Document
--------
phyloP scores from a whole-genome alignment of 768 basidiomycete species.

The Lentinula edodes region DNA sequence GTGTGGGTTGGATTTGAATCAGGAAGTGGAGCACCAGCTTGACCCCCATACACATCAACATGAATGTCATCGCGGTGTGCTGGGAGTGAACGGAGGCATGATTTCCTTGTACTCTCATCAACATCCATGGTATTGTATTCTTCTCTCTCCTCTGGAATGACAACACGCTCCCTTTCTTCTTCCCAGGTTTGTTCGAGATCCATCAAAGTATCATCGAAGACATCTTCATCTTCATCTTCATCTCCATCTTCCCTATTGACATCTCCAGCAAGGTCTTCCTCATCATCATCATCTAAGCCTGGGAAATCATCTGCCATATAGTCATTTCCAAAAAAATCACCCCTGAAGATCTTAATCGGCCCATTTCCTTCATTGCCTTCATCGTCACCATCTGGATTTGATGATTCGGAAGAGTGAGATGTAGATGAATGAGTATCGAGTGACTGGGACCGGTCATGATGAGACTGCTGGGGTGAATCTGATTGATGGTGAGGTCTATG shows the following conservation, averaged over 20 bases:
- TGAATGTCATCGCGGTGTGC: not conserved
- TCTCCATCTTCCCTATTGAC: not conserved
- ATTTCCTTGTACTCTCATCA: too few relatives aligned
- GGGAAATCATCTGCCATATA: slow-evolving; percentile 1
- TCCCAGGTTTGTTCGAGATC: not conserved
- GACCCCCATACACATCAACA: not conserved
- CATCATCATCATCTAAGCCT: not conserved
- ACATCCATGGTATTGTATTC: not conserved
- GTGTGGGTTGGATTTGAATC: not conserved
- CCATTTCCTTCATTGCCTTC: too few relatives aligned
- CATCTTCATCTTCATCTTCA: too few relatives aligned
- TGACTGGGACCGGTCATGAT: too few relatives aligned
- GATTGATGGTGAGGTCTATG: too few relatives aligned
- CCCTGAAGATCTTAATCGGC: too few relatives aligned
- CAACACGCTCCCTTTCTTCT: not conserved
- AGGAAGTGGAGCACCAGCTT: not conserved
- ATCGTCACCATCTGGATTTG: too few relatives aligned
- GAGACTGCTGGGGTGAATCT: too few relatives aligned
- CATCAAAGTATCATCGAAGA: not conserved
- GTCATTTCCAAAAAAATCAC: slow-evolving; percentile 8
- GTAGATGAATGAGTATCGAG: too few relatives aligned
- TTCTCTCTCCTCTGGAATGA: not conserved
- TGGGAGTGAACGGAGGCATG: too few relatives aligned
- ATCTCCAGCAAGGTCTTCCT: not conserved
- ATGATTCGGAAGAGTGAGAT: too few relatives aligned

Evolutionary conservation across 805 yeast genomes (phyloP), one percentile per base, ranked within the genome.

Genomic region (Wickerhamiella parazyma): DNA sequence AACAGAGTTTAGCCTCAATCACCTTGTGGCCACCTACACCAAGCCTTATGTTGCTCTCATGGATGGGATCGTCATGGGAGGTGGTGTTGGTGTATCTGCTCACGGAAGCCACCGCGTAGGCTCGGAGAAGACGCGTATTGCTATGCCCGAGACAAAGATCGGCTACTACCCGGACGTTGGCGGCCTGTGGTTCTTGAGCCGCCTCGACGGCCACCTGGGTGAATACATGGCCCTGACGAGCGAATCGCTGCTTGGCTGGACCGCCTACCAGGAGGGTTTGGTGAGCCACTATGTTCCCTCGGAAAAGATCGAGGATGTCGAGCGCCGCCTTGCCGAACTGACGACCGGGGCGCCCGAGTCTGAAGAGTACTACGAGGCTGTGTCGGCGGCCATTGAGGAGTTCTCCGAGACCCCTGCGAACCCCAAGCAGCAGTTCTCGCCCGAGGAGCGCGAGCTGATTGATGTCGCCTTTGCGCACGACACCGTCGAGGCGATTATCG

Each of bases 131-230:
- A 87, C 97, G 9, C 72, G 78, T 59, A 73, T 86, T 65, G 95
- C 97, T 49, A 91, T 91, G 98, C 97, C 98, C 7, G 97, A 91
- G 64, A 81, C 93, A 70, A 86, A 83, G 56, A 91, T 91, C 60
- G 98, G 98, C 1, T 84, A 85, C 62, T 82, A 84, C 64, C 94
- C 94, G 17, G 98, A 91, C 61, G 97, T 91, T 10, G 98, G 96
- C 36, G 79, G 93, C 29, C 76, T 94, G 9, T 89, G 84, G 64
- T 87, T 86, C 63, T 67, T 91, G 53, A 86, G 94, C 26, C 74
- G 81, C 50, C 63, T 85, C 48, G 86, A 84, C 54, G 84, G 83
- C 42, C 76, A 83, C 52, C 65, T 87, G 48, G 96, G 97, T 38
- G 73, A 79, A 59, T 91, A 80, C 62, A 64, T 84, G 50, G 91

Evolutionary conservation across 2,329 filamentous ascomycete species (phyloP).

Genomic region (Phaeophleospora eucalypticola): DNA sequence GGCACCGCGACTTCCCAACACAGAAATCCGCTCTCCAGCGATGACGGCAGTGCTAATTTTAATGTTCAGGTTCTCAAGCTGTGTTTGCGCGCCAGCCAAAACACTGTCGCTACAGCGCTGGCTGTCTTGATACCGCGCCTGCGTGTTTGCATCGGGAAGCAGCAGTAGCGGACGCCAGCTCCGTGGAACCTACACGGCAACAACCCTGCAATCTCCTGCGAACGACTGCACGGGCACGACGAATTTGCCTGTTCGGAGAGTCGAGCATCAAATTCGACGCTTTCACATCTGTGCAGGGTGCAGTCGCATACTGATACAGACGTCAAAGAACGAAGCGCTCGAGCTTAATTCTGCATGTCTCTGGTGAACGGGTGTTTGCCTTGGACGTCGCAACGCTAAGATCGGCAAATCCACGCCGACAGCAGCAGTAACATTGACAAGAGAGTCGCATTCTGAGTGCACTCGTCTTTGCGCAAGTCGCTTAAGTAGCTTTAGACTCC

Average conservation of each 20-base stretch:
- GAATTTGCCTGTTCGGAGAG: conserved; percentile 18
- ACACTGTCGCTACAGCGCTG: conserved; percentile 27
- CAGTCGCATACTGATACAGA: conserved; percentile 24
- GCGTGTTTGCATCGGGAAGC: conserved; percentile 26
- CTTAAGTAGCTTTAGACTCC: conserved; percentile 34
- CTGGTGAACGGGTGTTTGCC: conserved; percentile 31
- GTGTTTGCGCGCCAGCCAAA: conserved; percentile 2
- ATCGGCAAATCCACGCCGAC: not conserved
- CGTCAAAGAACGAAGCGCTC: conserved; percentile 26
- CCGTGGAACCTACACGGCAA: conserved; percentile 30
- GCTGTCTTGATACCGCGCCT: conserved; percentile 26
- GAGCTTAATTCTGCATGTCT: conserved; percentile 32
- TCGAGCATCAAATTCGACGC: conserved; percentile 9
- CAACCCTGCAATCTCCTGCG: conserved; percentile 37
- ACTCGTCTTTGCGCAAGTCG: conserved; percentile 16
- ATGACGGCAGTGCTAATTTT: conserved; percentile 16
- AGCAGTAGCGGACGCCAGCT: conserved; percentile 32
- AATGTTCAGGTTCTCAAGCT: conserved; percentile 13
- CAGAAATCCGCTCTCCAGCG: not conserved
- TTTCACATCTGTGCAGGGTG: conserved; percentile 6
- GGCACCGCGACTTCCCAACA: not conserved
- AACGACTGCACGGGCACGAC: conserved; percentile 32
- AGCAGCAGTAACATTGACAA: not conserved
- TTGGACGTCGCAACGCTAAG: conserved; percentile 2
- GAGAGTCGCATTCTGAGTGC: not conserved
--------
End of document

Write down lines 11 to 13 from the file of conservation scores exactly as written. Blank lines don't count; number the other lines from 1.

- GTGTGGGTTGGATTTGAATC: not conserved
- CCATTTCCTTCATTGCCTTC: too few relatives aligned
- CATCTTCATCTTCATCTTCA: too few relatives aligned